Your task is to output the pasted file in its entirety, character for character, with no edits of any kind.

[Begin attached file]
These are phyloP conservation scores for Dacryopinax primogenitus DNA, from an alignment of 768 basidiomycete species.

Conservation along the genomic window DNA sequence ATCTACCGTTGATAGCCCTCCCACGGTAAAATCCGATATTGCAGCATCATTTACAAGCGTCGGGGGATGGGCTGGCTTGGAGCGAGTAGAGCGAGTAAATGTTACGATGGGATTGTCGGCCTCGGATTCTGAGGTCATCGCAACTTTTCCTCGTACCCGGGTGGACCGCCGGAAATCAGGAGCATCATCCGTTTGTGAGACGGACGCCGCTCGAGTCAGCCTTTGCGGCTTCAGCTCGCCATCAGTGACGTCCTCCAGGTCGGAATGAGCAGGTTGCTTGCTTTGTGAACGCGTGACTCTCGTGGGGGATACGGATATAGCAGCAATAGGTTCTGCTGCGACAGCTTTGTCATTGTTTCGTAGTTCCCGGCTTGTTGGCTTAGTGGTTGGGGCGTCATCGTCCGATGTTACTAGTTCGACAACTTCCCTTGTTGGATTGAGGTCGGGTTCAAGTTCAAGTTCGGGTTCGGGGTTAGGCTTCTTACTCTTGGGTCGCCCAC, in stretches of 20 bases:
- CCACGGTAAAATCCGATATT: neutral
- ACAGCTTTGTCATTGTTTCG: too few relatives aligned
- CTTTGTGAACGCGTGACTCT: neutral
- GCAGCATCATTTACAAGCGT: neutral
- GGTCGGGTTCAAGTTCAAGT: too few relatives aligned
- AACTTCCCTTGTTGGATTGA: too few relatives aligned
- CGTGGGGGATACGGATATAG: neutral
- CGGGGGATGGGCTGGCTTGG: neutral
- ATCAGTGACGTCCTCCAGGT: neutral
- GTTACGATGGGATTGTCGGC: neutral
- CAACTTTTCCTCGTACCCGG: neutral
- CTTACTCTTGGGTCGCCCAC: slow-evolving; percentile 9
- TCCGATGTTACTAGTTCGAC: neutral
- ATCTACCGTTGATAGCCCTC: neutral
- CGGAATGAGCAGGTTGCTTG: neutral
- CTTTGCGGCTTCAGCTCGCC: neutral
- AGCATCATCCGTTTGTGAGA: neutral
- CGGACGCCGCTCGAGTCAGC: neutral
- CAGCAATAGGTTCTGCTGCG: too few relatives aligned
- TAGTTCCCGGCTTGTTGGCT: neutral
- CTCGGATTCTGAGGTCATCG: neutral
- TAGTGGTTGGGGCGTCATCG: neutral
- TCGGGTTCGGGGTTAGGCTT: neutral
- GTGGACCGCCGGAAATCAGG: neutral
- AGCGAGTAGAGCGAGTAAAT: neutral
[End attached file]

These are phyloP conservation scores for Dacryopinax primogenitus DNA, from an alignment of 768 basidiomycete species.

Conservation along the genomic window DNA sequence ATCTACCGTTGATAGCCCTCCCACGGTAAAATCCGATATTGCAGCATCATTTACAAGCGTCGGGGGATGGGCTGGCTTGGAGCGAGTAGAGCGAGTAAATGTTACGATGGGATTGTCGGCCTCGGATTCTGAGGTCATCGCAACTTTTCCTCGTACCCGGGTGGACCGCCGGAAATCAGGAGCATCATCCGTTTGTGAGACGGACGCCGCTCGAGTCAGCCTTTGCGGCTTCAGCTCGCCATCAGTGACGTCCTCCAGGTCGGAATGAGCAGGTTGCTTGCTTTGTGAACGCGTGACTCTCGTGGGGGATACGGATATAGCAGCAATAGGTTCTGCTGCGACAGCTTTGTCATTGTTTCGTAGTTCCCGGCTTGTTGGCTTAGTGGTTGGGGCGTCATCGTCCGATGTTACTAGTTCGACAACTTCCCTTGTTGGATTGAGGTCGGGTTCAAGTTCAAGTTCGGGTTCGGGGTTAGGCTTCTTACTCTTGGGTCGCCCAC, in stretches of 20 bases:
- CCACGGTAAAATCCGATATT: neutral
- ACAGCTTTGTCATTGTTTCG: too few relatives aligned
- CTTTGTGAACGCGTGACTCT: neutral
- GCAGCATCATTTACAAGCGT: neutral
- GGTCGGGTTCAAGTTCAAGT: too few relatives aligned
- AACTTCCCTTGTTGGATTGA: too few relatives aligned
- CGTGGGGGATACGGATATAG: neutral
- CGGGGGATGGGCTGGCTTGG: neutral
- ATCAGTGACGTCCTCCAGGT: neutral
- GTTACGATGGGATTGTCGGC: neutral
- CAACTTTTCCTCGTACCCGG: neutral
- CTTACTCTTGGGTCGCCCAC: slow-evolving; percentile 9
- TCCGATGTTACTAGTTCGAC: neutral
- ATCTACCGTTGATAGCCCTC: neutral
- CGGAATGAGCAGGTTGCTTG: neutral
- CTTTGCGGCTTCAGCTCGCC: neutral
- AGCATCATCCGTTTGTGAGA: neutral
- CGGACGCCGCTCGAGTCAGC: neutral
- CAGCAATAGGTTCTGCTGCG: too few relatives aligned
- TAGTTCCCGGCTTGTTGGCT: neutral
- CTCGGATTCTGAGGTCATCG: neutral
- TAGTGGTTGGGGCGTCATCG: neutral
- TCGGGTTCGGGGTTAGGCTT: neutral
- GTGGACCGCCGGAAATCAGG: neutral
- AGCGAGTAGAGCGAGTAAAT: neutral